Medicare Advantage Draft Call Letter Addresses Encounter Data, Star Ratings
On February 1, 2017, the Centers for Medicare & Medicaid Services (CMS) released proposed updates to the Medicare Advantage (MA) and Part D programs through the CY 2018 Advance Notice and Draft Call Letter. Despite largely holding policies constant, CMS does discuss numerous areas of significant importance to MA Organizations (MAOs).
The Centers for Medicare & Medicaid Services (CMS) last week released its CY 2018 Advance Notice and Draft Call Letter (the Draft Call Letter), with comments due on March 3, 2017. Although we expect that plan actuaries are analyzing the various financial components of the Draft Call Letter, it does appear to largely continue policies already in place, and in some cases proposes suspending certain planned transitions that were already underway. For example, the Draft Call Letter does not contain any substantial changes to the risk adjustment model for 2018, and postpones further movement in the transition to using encounter data for risk adjustment. Similarly, the Draft Call Letter signals CMS might be willing to postpone full adoption of a new payment methodology for Medicare Advantage (MA) employer group waiver plans (EGWPs) that was announced last year, which would have based MA EGWP payments entirely on individual market MA bids in 2018.
Despite largely holding policies constant, CMS does discuss numerous areas of significant importance to MA Organizations (MAOs). Below, we highlight two such significant issues that have been percolating for a number of years—the implementation of enhanced monitoring and enforcement of encounter data submission requirements and several changes to the Quality Star Ratings program.
Despite Pausing Phase-In of Encounter Data for Risk Scoring, CMS Proposes Enhanced Monitoring and Enforcement
CMS Postpones Further Phase-In of Encounter Data and Proposes Possible Industry-Wide Adjustment
For several years, CMS has transitioned towards the use of encounter data for calculating risk adjustment scores, with the stated intention of ultimately replacing the Risk Adjustment Processing System (RAPS) entirely with the use of encounter data. CMS began this transition in 2016, using a blend of 10 percent encounter data and 90 percent RAPS data, and in 2017, moved to a 25 percent / 75 percent split. The 2018 Draft Call Letter proposes to hold these weights steady, rather than increasing to a 50/50 weighting per the schedule announced last year.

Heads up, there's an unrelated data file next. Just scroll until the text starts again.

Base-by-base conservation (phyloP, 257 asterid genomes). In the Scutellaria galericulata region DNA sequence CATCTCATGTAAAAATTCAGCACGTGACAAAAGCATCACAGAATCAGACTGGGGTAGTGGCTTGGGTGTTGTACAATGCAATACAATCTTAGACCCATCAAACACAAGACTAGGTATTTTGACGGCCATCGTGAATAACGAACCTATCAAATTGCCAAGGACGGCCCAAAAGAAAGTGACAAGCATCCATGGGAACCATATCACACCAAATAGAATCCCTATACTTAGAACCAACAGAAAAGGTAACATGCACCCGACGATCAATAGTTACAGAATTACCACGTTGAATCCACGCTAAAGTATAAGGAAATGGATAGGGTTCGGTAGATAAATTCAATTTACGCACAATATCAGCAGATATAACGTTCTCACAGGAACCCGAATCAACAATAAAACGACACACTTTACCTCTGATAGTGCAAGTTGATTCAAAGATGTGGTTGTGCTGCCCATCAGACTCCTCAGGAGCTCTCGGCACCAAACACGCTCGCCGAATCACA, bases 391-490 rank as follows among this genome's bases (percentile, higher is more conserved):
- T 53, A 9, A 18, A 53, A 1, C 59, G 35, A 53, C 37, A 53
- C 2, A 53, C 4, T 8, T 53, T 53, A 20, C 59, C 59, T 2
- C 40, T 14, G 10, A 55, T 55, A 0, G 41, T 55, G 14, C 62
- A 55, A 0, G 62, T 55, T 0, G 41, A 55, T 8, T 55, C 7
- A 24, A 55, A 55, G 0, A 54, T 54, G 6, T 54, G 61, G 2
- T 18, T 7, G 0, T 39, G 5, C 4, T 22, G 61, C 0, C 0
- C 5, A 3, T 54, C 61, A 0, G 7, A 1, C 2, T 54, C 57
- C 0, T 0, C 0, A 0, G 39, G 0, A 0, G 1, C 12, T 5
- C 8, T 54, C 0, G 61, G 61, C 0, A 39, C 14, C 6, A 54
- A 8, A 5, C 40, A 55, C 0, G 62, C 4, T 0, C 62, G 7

Significant questions have been raised about the reliability of encounter data and the unknown impact of this untested data source on risk scores. CMS does not have a comprehensive process for validating the accuracy of encounter data—for example, by reviewing medical records. Reports issued by the Government Accountability Office (GAO) in 2014 and 2017 expressed concerns about CMS’s use of encounter data for risk adjustment, payment and other purposes without thoroughly vetting the validity and reliability of this information. GAO has recommended that CMS postpone use of encounter data until it is able to assess the quality of the data.
The proposed pause in the phase-in of encounter data for risk scoring may be intended to respond to these concerns about data validity and reliability. Notably, however, CMS has not decreased the weight of encounter data in the risk adjustment calculation nor indicated that it plans to roll back use of encounter data entirely. As a result, a full quarter of risk adjustment payments to MAOs will still be based on encounter data in 2017, and potentially in 2018, giving rise to continued concerns about the unpredictable impact this data may have on MAO payments.
Acknowledging these concerns from MAOs, the 2018 Draft Call Letter requests comment on the application of a uniform, industry-wide adjustment to the encounter data-based portion of the blended risk score to “provide stability as [CMS] and plans transition to the use of encounter data for payment.” CMS appears to be in the early stages of assembling this proposal and specifically asks for stakeholder input on how to develop such an adjustment.
CMS Proposes Increased Monitoring and Enforcement of Encounter Data Submission Standards
Pursuant to federal regulations, MAOs are required to certify, on an annual basis, to the accuracy, completeness and truthfulness of their encounter data based on their “best knowledge, information, and belief.” At the same time that MAOs and the GAO are questioning the reliability of encounter data, CMS appears to be shifting some responsibility for data accuracy to MAOs, stating that it expects MAOs to be conducting self-assessments regarding the accuracy and completeness of their encounter data submissions and applying findings from their self-assessments to improve the accuracy and completeness of such submissions.